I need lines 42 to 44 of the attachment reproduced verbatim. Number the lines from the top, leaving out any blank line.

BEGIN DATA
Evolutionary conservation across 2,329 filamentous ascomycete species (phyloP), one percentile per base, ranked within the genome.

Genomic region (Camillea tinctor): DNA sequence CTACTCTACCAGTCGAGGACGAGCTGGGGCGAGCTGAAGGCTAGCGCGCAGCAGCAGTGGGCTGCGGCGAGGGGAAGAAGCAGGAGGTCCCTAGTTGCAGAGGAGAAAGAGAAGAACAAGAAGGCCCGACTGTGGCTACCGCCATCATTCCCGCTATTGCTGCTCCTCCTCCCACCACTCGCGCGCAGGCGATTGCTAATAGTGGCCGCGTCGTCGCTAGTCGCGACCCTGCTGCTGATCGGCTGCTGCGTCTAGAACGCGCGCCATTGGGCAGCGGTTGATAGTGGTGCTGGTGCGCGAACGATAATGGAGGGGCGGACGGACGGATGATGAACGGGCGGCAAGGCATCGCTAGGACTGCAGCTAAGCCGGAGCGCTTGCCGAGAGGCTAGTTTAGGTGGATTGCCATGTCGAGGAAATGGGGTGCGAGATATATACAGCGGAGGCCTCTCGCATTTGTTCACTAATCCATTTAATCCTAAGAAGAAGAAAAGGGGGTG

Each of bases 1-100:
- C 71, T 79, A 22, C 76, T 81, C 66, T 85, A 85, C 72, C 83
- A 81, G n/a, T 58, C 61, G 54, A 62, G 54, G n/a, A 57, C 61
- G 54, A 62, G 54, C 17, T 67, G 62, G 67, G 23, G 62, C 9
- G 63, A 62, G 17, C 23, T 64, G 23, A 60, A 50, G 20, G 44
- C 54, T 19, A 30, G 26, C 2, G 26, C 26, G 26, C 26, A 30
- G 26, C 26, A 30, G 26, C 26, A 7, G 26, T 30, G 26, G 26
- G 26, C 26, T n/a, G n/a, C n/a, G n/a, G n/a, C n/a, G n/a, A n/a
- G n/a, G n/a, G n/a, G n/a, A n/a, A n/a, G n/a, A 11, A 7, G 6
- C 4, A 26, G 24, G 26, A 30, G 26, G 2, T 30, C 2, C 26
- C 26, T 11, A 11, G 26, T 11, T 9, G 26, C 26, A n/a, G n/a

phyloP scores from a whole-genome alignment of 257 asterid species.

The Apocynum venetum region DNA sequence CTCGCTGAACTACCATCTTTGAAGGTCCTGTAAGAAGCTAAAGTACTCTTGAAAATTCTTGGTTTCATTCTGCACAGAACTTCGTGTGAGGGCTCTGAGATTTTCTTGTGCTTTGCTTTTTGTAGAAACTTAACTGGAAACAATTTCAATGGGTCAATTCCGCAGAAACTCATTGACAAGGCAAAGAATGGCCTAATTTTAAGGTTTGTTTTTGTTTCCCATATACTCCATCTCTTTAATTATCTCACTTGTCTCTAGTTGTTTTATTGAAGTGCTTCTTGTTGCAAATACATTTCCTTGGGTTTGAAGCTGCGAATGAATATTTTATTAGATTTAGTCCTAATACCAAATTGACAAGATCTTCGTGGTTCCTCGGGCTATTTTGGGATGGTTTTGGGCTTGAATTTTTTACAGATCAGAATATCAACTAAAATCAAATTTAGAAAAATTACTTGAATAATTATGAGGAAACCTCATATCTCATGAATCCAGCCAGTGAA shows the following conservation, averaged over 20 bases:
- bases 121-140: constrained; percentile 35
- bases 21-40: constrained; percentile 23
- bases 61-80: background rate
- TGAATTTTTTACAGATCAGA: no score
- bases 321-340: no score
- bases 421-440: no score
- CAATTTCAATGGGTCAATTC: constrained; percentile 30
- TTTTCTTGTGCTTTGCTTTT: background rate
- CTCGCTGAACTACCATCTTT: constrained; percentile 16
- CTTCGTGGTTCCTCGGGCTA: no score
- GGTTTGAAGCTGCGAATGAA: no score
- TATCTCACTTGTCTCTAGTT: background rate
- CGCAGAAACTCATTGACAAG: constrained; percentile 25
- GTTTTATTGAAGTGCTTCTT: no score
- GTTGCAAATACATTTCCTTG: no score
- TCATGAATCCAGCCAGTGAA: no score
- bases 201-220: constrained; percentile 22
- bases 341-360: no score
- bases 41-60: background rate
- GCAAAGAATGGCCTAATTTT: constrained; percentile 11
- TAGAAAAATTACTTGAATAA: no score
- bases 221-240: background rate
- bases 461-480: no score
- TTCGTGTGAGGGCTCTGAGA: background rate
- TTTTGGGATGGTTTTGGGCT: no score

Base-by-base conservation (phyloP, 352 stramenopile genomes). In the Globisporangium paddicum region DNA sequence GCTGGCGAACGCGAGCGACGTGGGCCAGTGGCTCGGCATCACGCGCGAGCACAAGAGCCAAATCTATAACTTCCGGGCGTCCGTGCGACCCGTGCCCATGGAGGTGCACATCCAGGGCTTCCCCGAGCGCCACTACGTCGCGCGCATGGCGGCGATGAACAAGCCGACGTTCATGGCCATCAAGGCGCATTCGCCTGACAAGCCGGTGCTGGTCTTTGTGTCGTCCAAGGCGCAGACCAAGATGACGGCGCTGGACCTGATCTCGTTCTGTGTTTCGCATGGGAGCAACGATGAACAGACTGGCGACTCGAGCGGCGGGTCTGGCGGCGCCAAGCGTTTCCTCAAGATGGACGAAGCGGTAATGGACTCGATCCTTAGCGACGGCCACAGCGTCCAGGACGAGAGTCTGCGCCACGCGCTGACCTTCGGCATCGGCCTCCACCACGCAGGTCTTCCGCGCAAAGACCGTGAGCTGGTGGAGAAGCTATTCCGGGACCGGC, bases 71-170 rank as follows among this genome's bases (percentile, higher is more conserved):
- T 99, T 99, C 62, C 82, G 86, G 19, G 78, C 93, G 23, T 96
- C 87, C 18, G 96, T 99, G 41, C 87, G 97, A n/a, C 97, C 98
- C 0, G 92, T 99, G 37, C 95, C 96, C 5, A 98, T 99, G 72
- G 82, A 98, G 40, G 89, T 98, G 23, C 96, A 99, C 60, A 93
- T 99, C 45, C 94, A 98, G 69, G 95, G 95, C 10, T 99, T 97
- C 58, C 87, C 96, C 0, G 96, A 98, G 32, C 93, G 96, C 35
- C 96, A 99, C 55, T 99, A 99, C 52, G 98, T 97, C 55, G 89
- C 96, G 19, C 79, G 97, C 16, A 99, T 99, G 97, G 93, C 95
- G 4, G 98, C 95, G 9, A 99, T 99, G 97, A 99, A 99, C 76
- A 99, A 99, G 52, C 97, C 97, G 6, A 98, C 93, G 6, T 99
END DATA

- T 99, T 99, C 62, C 82, G 86, G 19, G 78, C 93, G 23, T 96
- C 87, C 18, G 96, T 99, G 41, C 87, G 97, A n/a, C 97, C 98
- C 0, G 92, T 99, G 37, C 95, C 96, C 5, A 98, T 99, G 72